It’s important to us that the photos we use in our publications and online are of real people who are affected by dementia. Staff, volunteers, carers and people living with dementia all featured in the Alzheimer’s Society rebrand campaign, appearing on the posters used to launch our new brand.
The people involved in the photoshoot represent the various groups who have a stake in our brand. Below, two of our volunteers tell us about their involvement with the Society and their hopes for what our new brand can change for people affected by dementia.
Ruth Wright started by taking her mother to Singing for the Brain, followed by days out, cooking and arts and crafts sessions, which they both enjoyed. Ruth then got involved in helping out in various ways.
Ruth – ‘I started helping more and more, even setting up tea and coffees for carers meetings and working the reception desk for Alzheimer’s Society in Salisbury when needed. I then started raising money so that I could lay on afternoon tea dances. These have got bigger as the time has gone on and The Salisbury Ukulele Band come and play for free, Tesco supply the “afternoon tea”. All proceeds from these dances are given to Alzheimer’s Society. After I lost my mum I continued volunteering.’
‘My husband Bryan always helped me with the afternoon dances. I then asked him if he would help with the setting up for SFTB and Café Connect, which he did and still does. Martin Plimsol set up a “Men’s Group”, taking men with Alzheimer’s out for the day to give their carers time out. Bryan was asked to join, so once a month they go to different places, canal trips, farm visits and breweries to name but a few.’
‘I have just secured some funding so that I can help set up a “Women’s Group”, so that the male carers can also have a day off.’
‘Bryan has a cousin who has had dementia for the last 9 years and I have my mum, so we had help and support from Alzheimer’s Society and felt we wanted to give something back.’
‘Our motto is: together we can beat Alzheimer’s.’
Una’s mum was diagnosed with dementia with Lewy bodies when she was 69 years old and passed away in 2012, only four years after diagnosis. Having been supported by Alzheimer’s Society during this time, Una wanted to give something back, and started volunteering.
Una – ‘I have to admit I knew or heard very little about Alzheimer’s until my Mum was diagnosed with dementia. My Dad relied heavily on the local support group and the support of other likeminded carers. I used to bring Mum to the local befriending groups which she enjoyed and it made her feel part of something where she would not be judged.’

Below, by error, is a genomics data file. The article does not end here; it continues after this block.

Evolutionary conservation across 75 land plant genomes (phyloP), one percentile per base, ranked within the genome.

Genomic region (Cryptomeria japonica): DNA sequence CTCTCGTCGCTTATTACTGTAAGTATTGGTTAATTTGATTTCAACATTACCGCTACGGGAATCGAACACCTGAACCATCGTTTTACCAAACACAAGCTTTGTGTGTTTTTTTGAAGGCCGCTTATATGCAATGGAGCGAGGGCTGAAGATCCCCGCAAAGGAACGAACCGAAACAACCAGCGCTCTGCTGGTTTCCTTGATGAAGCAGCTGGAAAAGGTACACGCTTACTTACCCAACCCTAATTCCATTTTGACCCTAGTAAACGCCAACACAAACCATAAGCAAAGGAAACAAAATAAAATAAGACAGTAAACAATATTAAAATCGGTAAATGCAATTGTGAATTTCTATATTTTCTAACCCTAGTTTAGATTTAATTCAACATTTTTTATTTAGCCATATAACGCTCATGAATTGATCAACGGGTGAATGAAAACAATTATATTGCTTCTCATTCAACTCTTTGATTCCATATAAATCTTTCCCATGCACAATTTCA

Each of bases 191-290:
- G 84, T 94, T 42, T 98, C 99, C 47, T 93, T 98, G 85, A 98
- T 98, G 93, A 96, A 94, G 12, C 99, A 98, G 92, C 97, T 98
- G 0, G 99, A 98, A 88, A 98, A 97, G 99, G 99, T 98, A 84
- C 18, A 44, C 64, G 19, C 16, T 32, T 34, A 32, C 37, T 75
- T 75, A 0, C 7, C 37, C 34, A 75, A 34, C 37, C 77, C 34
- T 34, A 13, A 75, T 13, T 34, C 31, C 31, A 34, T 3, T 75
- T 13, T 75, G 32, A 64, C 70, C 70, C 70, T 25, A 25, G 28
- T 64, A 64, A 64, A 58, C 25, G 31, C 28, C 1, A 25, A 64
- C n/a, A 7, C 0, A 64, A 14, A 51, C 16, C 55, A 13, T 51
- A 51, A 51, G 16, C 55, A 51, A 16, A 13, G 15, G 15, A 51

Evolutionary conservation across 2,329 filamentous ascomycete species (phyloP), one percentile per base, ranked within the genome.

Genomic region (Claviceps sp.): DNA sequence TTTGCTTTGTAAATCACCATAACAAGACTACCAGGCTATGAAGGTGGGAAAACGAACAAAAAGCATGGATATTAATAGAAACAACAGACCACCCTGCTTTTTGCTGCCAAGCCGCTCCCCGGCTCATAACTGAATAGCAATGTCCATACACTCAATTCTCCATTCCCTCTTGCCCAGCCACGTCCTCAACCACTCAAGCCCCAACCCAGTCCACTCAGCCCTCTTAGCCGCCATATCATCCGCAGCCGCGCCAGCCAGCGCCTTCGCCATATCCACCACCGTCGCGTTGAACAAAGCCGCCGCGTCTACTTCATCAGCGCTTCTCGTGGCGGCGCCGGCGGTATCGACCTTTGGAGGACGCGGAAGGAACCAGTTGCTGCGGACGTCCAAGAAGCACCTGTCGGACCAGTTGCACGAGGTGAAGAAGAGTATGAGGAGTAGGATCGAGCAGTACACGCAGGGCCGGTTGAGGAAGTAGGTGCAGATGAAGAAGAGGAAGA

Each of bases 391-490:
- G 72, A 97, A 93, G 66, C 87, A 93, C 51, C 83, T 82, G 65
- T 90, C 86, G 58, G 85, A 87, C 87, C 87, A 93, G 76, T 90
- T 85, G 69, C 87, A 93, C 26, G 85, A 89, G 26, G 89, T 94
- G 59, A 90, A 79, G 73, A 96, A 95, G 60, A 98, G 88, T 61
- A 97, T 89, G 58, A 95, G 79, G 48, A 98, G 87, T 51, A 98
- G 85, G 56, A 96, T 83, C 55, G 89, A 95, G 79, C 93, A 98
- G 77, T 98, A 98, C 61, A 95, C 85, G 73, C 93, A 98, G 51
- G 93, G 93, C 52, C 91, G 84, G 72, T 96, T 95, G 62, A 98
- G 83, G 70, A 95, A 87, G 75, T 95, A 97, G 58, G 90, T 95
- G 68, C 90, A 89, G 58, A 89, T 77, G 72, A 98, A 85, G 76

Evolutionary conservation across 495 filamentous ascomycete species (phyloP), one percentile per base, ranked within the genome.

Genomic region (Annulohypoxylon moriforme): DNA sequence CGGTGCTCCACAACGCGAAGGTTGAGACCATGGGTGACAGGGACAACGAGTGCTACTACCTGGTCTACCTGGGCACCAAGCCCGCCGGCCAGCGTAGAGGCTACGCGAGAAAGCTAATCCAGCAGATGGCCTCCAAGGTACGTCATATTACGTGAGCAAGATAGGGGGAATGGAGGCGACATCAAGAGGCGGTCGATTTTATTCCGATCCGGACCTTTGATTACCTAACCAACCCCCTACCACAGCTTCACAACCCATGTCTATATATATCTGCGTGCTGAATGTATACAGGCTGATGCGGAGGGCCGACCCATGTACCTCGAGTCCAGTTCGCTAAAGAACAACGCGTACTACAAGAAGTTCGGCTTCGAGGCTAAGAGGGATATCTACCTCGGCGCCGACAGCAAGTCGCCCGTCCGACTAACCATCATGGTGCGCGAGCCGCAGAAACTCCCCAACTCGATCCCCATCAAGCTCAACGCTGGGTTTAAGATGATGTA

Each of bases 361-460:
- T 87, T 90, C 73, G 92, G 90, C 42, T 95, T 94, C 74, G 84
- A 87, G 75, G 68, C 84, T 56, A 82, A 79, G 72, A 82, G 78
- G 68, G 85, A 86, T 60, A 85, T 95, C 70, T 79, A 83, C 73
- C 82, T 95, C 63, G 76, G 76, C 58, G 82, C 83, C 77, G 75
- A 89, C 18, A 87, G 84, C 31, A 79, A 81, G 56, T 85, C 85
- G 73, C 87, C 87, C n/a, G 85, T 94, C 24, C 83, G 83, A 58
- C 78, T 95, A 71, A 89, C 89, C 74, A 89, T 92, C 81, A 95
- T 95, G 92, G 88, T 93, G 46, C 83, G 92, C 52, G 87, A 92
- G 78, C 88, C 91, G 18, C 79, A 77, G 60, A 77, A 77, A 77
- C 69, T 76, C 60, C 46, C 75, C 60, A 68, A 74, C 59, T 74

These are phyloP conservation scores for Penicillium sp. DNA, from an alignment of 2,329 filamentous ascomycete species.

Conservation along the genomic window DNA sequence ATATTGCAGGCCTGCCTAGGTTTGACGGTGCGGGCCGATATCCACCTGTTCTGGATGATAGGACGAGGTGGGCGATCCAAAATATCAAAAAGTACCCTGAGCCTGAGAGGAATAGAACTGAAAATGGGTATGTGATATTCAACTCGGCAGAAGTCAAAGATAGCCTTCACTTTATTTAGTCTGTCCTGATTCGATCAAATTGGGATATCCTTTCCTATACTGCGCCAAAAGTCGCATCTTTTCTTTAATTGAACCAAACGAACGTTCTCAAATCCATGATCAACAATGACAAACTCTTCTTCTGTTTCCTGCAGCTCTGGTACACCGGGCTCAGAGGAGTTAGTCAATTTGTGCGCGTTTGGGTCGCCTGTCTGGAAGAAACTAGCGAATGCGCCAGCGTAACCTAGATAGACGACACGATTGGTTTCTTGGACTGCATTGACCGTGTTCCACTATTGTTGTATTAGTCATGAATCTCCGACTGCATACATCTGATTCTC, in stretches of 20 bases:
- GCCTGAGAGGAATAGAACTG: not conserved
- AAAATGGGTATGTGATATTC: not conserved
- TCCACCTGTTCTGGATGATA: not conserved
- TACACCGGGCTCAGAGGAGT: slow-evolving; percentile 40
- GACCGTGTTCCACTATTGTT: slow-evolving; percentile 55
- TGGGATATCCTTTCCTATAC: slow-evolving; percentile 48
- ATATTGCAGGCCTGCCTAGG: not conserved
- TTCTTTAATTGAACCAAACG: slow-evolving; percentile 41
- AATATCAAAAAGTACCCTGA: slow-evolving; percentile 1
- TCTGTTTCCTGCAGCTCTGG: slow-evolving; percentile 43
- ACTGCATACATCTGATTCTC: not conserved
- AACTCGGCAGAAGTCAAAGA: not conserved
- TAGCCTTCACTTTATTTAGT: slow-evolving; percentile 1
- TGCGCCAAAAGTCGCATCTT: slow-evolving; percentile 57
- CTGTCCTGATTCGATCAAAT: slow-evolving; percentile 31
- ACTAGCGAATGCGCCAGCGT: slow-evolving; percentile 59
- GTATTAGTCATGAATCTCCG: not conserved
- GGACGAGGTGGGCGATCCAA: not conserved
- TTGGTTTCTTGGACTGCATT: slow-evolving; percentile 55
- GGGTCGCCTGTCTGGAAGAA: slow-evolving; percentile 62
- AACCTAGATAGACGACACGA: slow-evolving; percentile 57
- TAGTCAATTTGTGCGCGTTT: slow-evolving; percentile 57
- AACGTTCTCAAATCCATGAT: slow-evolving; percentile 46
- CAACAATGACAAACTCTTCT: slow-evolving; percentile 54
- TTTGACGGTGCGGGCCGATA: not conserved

‘The first year of Mum’s diagnosis the family held a fundraising quiz as we were aware money is greatly needed to find a cure for this dreadful disease. When Mum passed away I had a great need to do something for the charity, and instead of sitting thinking about it I needed to do something, and rang a local social worker to get details of who to contact.’
‘All I knew was that with my personal experience I could try to make a difference to help someone else. I just got involved in a bit of everything, from making tea at the befriending groups to awareness stands to bucket collections. This was when I realised I couldn’t do everything, but I could do something! So for the past five years I have been a member of the Down and Lisburn Fundraising Team and for the past year a volunteer befriender.’
‘I am so proud of being a member of a team who all inspire me, who are my friends, and who are achieving great things to help people live better! I love what I do. I have gained friends, developed new skills, and have had an opportunity to ‘give back’, something I may not have done if this illness had not have affected my mother.’
‘For me, volunteering gives me a sense of purpose, a sense of achievement and its great fun.’
‘We need to enable people living with dementia be able to remain at home with support and to be a part of their community. We need to remove the stigma attached to the disease and all work together to make life better for people affected by dementia. Be positive, set goals and we can change things.’
‘It has been an emotional journey for me and my family but we have seen great changes over the past 5 years, which can only be a good thing, but much more needs to be done and we will all play a part in helping to do so.’
There are lots of ways you can support us through volunteering. Visit our website to see all our current volunteering opportunities, and unite with us against dementia.